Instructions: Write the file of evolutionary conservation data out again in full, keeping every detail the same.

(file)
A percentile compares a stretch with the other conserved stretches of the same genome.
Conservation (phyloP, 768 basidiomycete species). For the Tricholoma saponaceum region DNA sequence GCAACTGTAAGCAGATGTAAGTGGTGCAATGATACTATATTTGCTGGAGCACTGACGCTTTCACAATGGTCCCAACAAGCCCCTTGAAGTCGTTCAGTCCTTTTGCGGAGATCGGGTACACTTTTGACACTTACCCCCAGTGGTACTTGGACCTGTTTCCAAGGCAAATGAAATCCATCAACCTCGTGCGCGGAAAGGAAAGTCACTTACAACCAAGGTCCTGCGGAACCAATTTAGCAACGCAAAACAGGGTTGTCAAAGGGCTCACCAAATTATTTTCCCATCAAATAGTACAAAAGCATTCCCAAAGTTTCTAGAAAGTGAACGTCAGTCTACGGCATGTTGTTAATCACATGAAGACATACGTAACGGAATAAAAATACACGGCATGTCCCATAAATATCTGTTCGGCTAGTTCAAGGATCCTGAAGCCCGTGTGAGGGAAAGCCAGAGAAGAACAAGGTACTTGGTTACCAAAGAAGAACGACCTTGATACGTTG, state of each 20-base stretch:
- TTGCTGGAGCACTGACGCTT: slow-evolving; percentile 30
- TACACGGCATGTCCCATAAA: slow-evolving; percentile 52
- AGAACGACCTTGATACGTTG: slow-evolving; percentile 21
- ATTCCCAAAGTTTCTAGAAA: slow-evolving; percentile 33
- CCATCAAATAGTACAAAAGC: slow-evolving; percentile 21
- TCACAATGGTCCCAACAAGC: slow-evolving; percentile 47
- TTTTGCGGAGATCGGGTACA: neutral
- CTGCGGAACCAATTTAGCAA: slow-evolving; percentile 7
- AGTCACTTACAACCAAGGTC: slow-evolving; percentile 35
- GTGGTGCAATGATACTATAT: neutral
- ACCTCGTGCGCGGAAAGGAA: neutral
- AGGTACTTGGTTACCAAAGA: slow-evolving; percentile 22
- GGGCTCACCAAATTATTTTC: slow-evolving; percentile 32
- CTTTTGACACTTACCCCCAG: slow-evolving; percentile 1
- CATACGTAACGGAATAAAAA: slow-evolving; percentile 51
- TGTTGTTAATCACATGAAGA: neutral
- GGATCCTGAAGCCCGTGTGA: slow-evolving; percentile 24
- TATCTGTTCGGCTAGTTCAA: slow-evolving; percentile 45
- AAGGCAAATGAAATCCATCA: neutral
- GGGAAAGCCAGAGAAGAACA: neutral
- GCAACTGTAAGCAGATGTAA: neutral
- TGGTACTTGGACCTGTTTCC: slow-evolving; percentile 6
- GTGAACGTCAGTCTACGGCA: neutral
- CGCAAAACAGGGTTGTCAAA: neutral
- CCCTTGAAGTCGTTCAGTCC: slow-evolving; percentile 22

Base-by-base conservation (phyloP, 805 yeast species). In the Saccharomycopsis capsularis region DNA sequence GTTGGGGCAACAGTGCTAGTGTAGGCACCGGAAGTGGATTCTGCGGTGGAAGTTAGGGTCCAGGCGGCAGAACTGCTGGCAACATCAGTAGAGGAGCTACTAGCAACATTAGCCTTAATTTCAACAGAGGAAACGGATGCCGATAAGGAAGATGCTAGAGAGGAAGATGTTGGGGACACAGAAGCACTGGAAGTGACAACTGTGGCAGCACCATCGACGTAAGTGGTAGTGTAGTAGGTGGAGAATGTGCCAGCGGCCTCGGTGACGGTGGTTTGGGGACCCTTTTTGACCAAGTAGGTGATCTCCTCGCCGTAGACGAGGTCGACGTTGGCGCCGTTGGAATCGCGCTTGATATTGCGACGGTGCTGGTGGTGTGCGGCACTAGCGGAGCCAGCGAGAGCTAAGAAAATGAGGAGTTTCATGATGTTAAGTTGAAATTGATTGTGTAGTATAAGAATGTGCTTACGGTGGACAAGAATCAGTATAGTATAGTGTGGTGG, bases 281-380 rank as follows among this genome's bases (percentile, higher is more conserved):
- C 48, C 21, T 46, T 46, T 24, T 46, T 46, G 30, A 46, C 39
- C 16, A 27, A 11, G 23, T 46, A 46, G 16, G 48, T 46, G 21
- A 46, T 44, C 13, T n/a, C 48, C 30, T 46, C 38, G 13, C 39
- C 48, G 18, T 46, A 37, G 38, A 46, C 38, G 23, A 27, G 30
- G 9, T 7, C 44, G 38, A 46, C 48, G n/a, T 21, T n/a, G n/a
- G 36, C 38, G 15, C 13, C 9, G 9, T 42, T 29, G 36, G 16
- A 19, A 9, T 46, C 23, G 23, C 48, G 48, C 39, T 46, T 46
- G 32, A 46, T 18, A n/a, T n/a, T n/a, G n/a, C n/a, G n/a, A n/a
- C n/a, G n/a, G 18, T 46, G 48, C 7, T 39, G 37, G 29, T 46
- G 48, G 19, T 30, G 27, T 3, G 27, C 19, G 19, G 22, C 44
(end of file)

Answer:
A percentile compares a stretch with the other conserved stretches of the same genome.
Conservation (phyloP, 768 basidiomycete species). For the Tricholoma saponaceum region DNA sequence GCAACTGTAAGCAGATGTAAGTGGTGCAATGATACTATATTTGCTGGAGCACTGACGCTTTCACAATGGTCCCAACAAGCCCCTTGAAGTCGTTCAGTCCTTTTGCGGAGATCGGGTACACTTTTGACACTTACCCCCAGTGGTACTTGGACCTGTTTCCAAGGCAAATGAAATCCATCAACCTCGTGCGCGGAAAGGAAAGTCACTTACAACCAAGGTCCTGCGGAACCAATTTAGCAACGCAAAACAGGGTTGTCAAAGGGCTCACCAAATTATTTTCCCATCAAATAGTACAAAAGCATTCCCAAAGTTTCTAGAAAGTGAACGTCAGTCTACGGCATGTTGTTAATCACATGAAGACATACGTAACGGAATAAAAATACACGGCATGTCCCATAAATATCTGTTCGGCTAGTTCAAGGATCCTGAAGCCCGTGTGAGGGAAAGCCAGAGAAGAACAAGGTACTTGGTTACCAAAGAAGAACGACCTTGATACGTTG, state of each 20-base stretch:
- TTGCTGGAGCACTGACGCTT: slow-evolving; percentile 30
- TACACGGCATGTCCCATAAA: slow-evolving; percentile 52
- AGAACGACCTTGATACGTTG: slow-evolving; percentile 21
- ATTCCCAAAGTTTCTAGAAA: slow-evolving; percentile 33
- CCATCAAATAGTACAAAAGC: slow-evolving; percentile 21
- TCACAATGGTCCCAACAAGC: slow-evolving; percentile 47
- TTTTGCGGAGATCGGGTACA: neutral
- CTGCGGAACCAATTTAGCAA: slow-evolving; percentile 7
- AGTCACTTACAACCAAGGTC: slow-evolving; percentile 35
- GTGGTGCAATGATACTATAT: neutral
- ACCTCGTGCGCGGAAAGGAA: neutral
- AGGTACTTGGTTACCAAAGA: slow-evolving; percentile 22
- GGGCTCACCAAATTATTTTC: slow-evolving; percentile 32
- CTTTTGACACTTACCCCCAG: slow-evolving; percentile 1
- CATACGTAACGGAATAAAAA: slow-evolving; percentile 51
- TGTTGTTAATCACATGAAGA: neutral
- GGATCCTGAAGCCCGTGTGA: slow-evolving; percentile 24
- TATCTGTTCGGCTAGTTCAA: slow-evolving; percentile 45
- AAGGCAAATGAAATCCATCA: neutral
- GGGAAAGCCAGAGAAGAACA: neutral
- GCAACTGTAAGCAGATGTAA: neutral
- TGGTACTTGGACCTGTTTCC: slow-evolving; percentile 6
- GTGAACGTCAGTCTACGGCA: neutral
- CGCAAAACAGGGTTGTCAAA: neutral
- CCCTTGAAGTCGTTCAGTCC: slow-evolving; percentile 22

Base-by-base conservation (phyloP, 805 yeast species). In the Saccharomycopsis capsularis region DNA sequence GTTGGGGCAACAGTGCTAGTGTAGGCACCGGAAGTGGATTCTGCGGTGGAAGTTAGGGTCCAGGCGGCAGAACTGCTGGCAACATCAGTAGAGGAGCTACTAGCAACATTAGCCTTAATTTCAACAGAGGAAACGGATGCCGATAAGGAAGATGCTAGAGAGGAAGATGTTGGGGACACAGAAGCACTGGAAGTGACAACTGTGGCAGCACCATCGACGTAAGTGGTAGTGTAGTAGGTGGAGAATGTGCCAGCGGCCTCGGTGACGGTGGTTTGGGGACCCTTTTTGACCAAGTAGGTGATCTCCTCGCCGTAGACGAGGTCGACGTTGGCGCCGTTGGAATCGCGCTTGATATTGCGACGGTGCTGGTGGTGTGCGGCACTAGCGGAGCCAGCGAGAGCTAAGAAAATGAGGAGTTTCATGATGTTAAGTTGAAATTGATTGTGTAGTATAAGAATGTGCTTACGGTGGACAAGAATCAGTATAGTATAGTGTGGTGG, bases 281-380 rank as follows among this genome's bases (percentile, higher is more conserved):
- C 48, C 21, T 46, T 46, T 24, T 46, T 46, G 30, A 46, C 39
- C 16, A 27, A 11, G 23, T 46, A 46, G 16, G 48, T 46, G 21
- A 46, T 44, C 13, T n/a, C 48, C 30, T 46, C 38, G 13, C 39
- C 48, G 18, T 46, A 37, G 38, A 46, C 38, G 23, A 27, G 30
- G 9, T 7, C 44, G 38, A 46, C 48, G n/a, T 21, T n/a, G n/a
- G 36, C 38, G 15, C 13, C 9, G 9, T 42, T 29, G 36, G 16
- A 19, A 9, T 46, C 23, G 23, C 48, G 48, C 39, T 46, T 46
- G 32, A 46, T 18, A n/a, T n/a, T n/a, G n/a, C n/a, G n/a, A n/a
- C n/a, G n/a, G 18, T 46, G 48, C 7, T 39, G 37, G 29, T 46
- G 48, G 19, T 30, G 27, T 3, G 27, C 19, G 19, G 22, C 44